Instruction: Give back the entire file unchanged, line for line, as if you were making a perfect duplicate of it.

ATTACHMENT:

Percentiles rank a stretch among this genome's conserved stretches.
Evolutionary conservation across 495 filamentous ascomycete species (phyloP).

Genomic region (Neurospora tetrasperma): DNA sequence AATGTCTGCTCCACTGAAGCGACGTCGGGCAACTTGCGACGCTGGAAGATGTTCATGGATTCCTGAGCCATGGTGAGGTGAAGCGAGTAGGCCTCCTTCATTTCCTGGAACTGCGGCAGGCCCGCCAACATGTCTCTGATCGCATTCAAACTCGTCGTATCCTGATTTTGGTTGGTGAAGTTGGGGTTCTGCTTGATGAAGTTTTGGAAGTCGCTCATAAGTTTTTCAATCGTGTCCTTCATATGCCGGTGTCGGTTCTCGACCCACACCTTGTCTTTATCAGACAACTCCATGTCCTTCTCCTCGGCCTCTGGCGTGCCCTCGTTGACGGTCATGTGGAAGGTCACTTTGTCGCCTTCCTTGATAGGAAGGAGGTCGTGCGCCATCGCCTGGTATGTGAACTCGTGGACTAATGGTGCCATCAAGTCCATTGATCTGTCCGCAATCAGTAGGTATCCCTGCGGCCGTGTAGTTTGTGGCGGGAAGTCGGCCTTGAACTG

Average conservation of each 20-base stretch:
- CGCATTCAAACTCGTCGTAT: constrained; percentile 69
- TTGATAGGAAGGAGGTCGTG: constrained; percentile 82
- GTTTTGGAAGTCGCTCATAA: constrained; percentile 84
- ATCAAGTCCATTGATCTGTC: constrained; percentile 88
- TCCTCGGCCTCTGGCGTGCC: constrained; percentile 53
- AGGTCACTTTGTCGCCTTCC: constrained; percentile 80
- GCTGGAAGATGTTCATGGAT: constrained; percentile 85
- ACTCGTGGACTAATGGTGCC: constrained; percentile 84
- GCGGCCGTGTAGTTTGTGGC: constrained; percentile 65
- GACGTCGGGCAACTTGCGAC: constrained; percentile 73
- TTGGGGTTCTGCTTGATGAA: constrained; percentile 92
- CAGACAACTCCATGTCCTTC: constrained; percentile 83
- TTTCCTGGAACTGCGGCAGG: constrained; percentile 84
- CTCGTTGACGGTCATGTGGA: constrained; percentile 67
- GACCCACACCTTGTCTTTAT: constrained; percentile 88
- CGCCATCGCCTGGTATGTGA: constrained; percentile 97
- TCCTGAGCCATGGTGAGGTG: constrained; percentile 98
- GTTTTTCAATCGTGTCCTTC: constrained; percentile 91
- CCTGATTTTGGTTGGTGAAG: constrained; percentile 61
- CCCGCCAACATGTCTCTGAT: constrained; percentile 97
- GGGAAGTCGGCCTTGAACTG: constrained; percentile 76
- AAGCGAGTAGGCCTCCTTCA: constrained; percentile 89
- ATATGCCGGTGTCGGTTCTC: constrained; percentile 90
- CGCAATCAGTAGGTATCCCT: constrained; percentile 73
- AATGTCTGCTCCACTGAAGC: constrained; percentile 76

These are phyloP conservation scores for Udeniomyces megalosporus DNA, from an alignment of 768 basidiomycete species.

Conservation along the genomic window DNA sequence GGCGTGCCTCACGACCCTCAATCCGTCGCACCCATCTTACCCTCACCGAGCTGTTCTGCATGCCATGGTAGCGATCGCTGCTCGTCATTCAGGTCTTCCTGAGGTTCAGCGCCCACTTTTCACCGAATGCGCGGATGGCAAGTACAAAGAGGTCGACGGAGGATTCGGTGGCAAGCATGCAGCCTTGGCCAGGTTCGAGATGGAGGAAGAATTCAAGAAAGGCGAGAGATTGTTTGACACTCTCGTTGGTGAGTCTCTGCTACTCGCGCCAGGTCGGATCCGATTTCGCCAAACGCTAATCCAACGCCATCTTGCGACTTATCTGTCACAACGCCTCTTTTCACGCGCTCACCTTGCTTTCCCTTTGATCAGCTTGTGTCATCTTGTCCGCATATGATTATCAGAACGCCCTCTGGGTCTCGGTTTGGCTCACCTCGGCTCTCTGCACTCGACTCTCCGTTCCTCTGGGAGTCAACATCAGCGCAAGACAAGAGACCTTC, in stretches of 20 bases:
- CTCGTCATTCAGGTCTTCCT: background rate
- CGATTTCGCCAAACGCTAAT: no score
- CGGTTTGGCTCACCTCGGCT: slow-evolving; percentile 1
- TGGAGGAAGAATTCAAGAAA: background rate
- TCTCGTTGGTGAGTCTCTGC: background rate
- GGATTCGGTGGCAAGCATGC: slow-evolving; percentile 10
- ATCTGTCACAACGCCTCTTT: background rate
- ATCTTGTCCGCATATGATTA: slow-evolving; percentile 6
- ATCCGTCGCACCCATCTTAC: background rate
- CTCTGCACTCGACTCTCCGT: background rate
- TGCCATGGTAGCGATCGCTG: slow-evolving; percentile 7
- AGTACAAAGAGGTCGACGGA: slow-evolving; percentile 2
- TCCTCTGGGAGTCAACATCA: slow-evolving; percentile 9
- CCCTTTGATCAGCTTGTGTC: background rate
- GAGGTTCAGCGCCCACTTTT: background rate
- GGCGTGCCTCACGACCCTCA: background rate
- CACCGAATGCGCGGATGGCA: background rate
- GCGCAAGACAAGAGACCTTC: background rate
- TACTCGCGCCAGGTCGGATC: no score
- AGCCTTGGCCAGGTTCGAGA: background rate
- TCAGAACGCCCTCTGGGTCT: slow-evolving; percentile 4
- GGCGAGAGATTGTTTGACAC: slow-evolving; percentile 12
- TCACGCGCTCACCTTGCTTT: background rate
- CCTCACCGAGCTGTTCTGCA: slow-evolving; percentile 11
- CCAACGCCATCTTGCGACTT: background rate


Percentiles rank a stretch among this genome's conserved stretches.
Evolutionary conservation across 495 filamentous ascomycete species (phyloP).

Genomic region (Neurospora tetrasperma): DNA sequence AATGTCTGCTCCACTGAAGCGACGTCGGGCAACTTGCGACGCTGGAAGATGTTCATGGATTCCTGAGCCATGGTGAGGTGAAGCGAGTAGGCCTCCTTCATTTCCTGGAACTGCGGCAGGCCCGCCAACATGTCTCTGATCGCATTCAAACTCGTCGTATCCTGATTTTGGTTGGTGAAGTTGGGGTTCTGCTTGATGAAGTTTTGGAAGTCGCTCATAAGTTTTTCAATCGTGTCCTTCATATGCCGGTGTCGGTTCTCGACCCACACCTTGTCTTTATCAGACAACTCCATGTCCTTCTCCTCGGCCTCTGGCGTGCCCTCGTTGACGGTCATGTGGAAGGTCACTTTGTCGCCTTCCTTGATAGGAAGGAGGTCGTGCGCCATCGCCTGGTATGTGAACTCGTGGACTAATGGTGCCATCAAGTCCATTGATCTGTCCGCAATCAGTAGGTATCCCTGCGGCCGTGTAGTTTGTGGCGGGAAGTCGGCCTTGAACTG

Average conservation of each 20-base stretch:
- CGCATTCAAACTCGTCGTAT: constrained; percentile 69
- TTGATAGGAAGGAGGTCGTG: constrained; percentile 82
- GTTTTGGAAGTCGCTCATAA: constrained; percentile 84
- ATCAAGTCCATTGATCTGTC: constrained; percentile 88
- TCCTCGGCCTCTGGCGTGCC: constrained; percentile 53
- AGGTCACTTTGTCGCCTTCC: constrained; percentile 80
- GCTGGAAGATGTTCATGGAT: constrained; percentile 85
- ACTCGTGGACTAATGGTGCC: constrained; percentile 84
- GCGGCCGTGTAGTTTGTGGC: constrained; percentile 65
- GACGTCGGGCAACTTGCGAC: constrained; percentile 73
- TTGGGGTTCTGCTTGATGAA: constrained; percentile 92
- CAGACAACTCCATGTCCTTC: constrained; percentile 83
- TTTCCTGGAACTGCGGCAGG: constrained; percentile 84
- CTCGTTGACGGTCATGTGGA: constrained; percentile 67
- GACCCACACCTTGTCTTTAT: constrained; percentile 88
- CGCCATCGCCTGGTATGTGA: constrained; percentile 97
- TCCTGAGCCATGGTGAGGTG: constrained; percentile 98
- GTTTTTCAATCGTGTCCTTC: constrained; percentile 91
- CCTGATTTTGGTTGGTGAAG: constrained; percentile 61
- CCCGCCAACATGTCTCTGAT: constrained; percentile 97
- GGGAAGTCGGCCTTGAACTG: constrained; percentile 76
- AAGCGAGTAGGCCTCCTTCA: constrained; percentile 89
- ATATGCCGGTGTCGGTTCTC: constrained; percentile 90
- CGCAATCAGTAGGTATCCCT: constrained; percentile 73
- AATGTCTGCTCCACTGAAGC: constrained; percentile 76

These are phyloP conservation scores for Udeniomyces megalosporus DNA, from an alignment of 768 basidiomycete species.

Conservation along the genomic window DNA sequence GGCGTGCCTCACGACCCTCAATCCGTCGCACCCATCTTACCCTCACCGAGCTGTTCTGCATGCCATGGTAGCGATCGCTGCTCGTCATTCAGGTCTTCCTGAGGTTCAGCGCCCACTTTTCACCGAATGCGCGGATGGCAAGTACAAAGAGGTCGACGGAGGATTCGGTGGCAAGCATGCAGCCTTGGCCAGGTTCGAGATGGAGGAAGAATTCAAGAAAGGCGAGAGATTGTTTGACACTCTCGTTGGTGAGTCTCTGCTACTCGCGCCAGGTCGGATCCGATTTCGCCAAACGCTAATCCAACGCCATCTTGCGACTTATCTGTCACAACGCCTCTTTTCACGCGCTCACCTTGCTTTCCCTTTGATCAGCTTGTGTCATCTTGTCCGCATATGATTATCAGAACGCCCTCTGGGTCTCGGTTTGGCTCACCTCGGCTCTCTGCACTCGACTCTCCGTTCCTCTGGGAGTCAACATCAGCGCAAGACAAGAGACCTTC, in stretches of 20 bases:
- CTCGTCATTCAGGTCTTCCT: background rate
- CGATTTCGCCAAACGCTAAT: no score
- CGGTTTGGCTCACCTCGGCT: slow-evolving; percentile 1
- TGGAGGAAGAATTCAAGAAA: background rate
- TCTCGTTGGTGAGTCTCTGC: background rate
- GGATTCGGTGGCAAGCATGC: slow-evolving; percentile 10
- ATCTGTCACAACGCCTCTTT: background rate
- ATCTTGTCCGCATATGATTA: slow-evolving; percentile 6
- ATCCGTCGCACCCATCTTAC: background rate
- CTCTGCACTCGACTCTCCGT: background rate
- TGCCATGGTAGCGATCGCTG: slow-evolving; percentile 7
- AGTACAAAGAGGTCGACGGA: slow-evolving; percentile 2
- TCCTCTGGGAGTCAACATCA: slow-evolving; percentile 9
- CCCTTTGATCAGCTTGTGTC: background rate
- GAGGTTCAGCGCCCACTTTT: background rate
- GGCGTGCCTCACGACCCTCA: background rate
- CACCGAATGCGCGGATGGCA: background rate
- GCGCAAGACAAGAGACCTTC: background rate
- TACTCGCGCCAGGTCGGATC: no score
- AGCCTTGGCCAGGTTCGAGA: background rate
- TCAGAACGCCCTCTGGGTCT: slow-evolving; percentile 4
- GGCGAGAGATTGTTTGACAC: slow-evolving; percentile 12
- TCACGCGCTCACCTTGCTTT: background rate
- CCTCACCGAGCTGTTCTGCA: slow-evolving; percentile 11
- CCAACGCCATCTTGCGACTT: background rate